May 2022 Reading Recap

My May goals were fairly modest: get new glasses, start the process of renewing my passport, and continue working on the revision. I did all that! And I worked out 3-4 times a week, and I feel like things are steadily trucking along. I think I can finally listen to audiobooks again, and I super missed it.

There was an author interview practically every week. Take a look:

June is my birthday month! And my goal there is to catch up on my reading goal (I’m 4 books behind), especially since I’m traveling at the end of the month.

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ARC Review: THESE PRISONING HILLS by Christopher Rowe (2022)

Genre: Adult Science Fiction
Year Release: May 31st, 2022
Buy Links: Bookshop.org | Unabridged Books

Rating: 4 out of 5.

Read a NetGalley eARC
Content warning: PTSD, self-administered eye surgery, bombing, subjugation, kidnapping

It’s another post-apocalypse in Appalachia, but this one has to do with a war long thought over against an AI named Athena Parthenus. Decades go by, and the main character, Marcia, is about to retire until she’s reinstated for one more mission to investigate an automaton that’s reawakened.

The world-building is really cool in this one. There’s a band of Owl and Crow resistance groups who cosplay as their respective birds, and it’s interesting to see the different community dynamics of the few remaining human enclaves. There several different types of robots, and it’s not entirely clear if all the people aren’t some kind of cyborg as well. The writing is clear and crisp, and it’s easy to keep all the different factions clear.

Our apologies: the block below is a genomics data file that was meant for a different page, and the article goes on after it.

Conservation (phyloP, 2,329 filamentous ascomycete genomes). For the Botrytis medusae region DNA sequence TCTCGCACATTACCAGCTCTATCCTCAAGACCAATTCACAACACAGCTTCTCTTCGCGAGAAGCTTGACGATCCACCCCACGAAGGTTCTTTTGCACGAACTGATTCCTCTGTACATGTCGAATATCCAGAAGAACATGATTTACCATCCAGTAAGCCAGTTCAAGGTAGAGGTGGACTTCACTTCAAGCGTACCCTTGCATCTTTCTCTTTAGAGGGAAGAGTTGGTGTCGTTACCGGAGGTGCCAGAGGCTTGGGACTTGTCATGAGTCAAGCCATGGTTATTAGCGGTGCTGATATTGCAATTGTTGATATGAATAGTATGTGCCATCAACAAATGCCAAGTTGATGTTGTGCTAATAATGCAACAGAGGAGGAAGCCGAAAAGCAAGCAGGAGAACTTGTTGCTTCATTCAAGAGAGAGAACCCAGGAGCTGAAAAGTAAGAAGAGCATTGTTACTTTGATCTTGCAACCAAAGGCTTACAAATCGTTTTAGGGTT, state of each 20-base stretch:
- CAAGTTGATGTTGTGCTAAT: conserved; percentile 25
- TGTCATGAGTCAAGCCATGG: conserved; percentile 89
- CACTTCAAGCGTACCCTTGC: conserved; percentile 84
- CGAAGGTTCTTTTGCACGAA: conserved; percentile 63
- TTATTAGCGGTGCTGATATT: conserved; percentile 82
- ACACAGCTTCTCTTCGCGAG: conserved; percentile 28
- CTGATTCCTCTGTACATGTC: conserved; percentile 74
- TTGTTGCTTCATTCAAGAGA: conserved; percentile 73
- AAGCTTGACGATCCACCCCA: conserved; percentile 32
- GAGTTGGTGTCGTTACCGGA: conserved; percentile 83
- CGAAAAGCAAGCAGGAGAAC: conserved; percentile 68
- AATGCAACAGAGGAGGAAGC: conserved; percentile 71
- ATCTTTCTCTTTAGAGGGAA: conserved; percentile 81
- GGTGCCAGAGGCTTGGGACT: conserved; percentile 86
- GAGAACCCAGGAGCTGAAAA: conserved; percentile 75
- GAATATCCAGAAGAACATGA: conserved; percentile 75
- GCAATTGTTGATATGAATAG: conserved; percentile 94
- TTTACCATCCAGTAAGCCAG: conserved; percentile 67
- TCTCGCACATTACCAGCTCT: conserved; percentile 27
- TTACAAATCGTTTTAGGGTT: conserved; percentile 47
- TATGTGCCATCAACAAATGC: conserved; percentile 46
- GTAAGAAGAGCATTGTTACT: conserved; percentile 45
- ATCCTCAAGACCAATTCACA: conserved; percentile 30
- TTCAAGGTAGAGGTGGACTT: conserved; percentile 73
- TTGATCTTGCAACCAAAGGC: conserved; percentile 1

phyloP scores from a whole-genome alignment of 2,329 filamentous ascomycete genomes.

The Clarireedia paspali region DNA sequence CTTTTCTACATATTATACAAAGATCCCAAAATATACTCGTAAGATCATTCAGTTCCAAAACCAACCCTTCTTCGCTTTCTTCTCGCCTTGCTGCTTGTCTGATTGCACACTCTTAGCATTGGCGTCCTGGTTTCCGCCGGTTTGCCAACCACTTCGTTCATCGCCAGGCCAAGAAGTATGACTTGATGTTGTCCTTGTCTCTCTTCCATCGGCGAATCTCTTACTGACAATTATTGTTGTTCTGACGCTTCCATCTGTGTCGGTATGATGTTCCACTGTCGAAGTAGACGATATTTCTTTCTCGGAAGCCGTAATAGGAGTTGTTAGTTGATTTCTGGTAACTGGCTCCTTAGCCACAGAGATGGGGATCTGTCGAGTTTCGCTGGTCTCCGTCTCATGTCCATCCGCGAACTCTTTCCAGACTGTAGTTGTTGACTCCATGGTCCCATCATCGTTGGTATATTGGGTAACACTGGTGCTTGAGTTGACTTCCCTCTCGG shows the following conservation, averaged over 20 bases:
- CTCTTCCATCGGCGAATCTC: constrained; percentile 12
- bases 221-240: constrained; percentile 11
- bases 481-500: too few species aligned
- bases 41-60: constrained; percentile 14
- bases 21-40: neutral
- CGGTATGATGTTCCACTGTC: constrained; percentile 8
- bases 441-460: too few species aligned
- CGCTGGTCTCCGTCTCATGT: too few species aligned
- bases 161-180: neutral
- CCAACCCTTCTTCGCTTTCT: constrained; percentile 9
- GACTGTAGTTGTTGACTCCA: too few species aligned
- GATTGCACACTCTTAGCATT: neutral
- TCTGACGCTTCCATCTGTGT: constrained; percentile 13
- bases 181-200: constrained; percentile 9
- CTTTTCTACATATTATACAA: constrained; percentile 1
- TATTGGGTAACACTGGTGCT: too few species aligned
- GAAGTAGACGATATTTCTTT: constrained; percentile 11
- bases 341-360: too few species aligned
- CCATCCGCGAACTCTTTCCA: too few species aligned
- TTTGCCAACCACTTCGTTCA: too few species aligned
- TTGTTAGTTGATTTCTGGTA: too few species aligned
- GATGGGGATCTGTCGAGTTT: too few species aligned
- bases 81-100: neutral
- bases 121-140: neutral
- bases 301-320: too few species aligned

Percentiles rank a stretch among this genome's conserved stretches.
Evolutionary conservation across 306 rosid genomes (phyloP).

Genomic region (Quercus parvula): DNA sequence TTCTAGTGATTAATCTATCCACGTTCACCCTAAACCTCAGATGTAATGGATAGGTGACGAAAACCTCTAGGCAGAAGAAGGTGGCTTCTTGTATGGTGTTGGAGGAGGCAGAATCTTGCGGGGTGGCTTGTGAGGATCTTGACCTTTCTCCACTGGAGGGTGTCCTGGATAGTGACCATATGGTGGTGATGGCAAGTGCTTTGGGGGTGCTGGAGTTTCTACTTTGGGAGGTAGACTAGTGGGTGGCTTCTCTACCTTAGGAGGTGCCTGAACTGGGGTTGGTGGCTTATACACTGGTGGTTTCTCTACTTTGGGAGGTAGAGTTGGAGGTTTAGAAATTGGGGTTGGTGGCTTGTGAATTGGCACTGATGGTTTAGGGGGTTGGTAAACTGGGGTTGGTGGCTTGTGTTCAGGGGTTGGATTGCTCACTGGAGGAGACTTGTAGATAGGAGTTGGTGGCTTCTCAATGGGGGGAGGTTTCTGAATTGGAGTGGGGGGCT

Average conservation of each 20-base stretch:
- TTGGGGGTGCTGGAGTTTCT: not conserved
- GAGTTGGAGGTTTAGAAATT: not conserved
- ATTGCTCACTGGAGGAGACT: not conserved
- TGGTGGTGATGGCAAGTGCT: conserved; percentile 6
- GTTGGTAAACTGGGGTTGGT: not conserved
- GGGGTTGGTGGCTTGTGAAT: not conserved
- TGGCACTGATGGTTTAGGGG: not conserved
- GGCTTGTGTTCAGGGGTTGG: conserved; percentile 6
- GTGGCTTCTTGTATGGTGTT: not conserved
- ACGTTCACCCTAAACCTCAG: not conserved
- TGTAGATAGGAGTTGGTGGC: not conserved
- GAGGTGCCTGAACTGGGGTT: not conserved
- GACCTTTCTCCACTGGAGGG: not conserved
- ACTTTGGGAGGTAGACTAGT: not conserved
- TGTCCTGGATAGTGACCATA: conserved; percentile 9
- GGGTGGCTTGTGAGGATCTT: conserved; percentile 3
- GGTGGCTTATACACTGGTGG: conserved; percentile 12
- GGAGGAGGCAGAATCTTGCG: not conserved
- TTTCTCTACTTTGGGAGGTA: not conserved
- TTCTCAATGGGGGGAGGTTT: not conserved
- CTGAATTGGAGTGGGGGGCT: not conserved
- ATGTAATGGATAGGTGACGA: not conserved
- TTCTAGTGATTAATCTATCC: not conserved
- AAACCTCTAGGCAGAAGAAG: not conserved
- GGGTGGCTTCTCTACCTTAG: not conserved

It’s a bit on the nose in its exploration of the collapse of an empire and the cycles of violence that come with it, citing examples of Greek and Roman history in casual dialogue. But for a small vignette of a greater world, it simply deepens the worldbuilding.

Due to the brevity of the work, the character development loses a bit of its depth. That being said, it’s rad to have a genre work about a reckoning with past and present while AI have different agendas with regards to where the world goes next.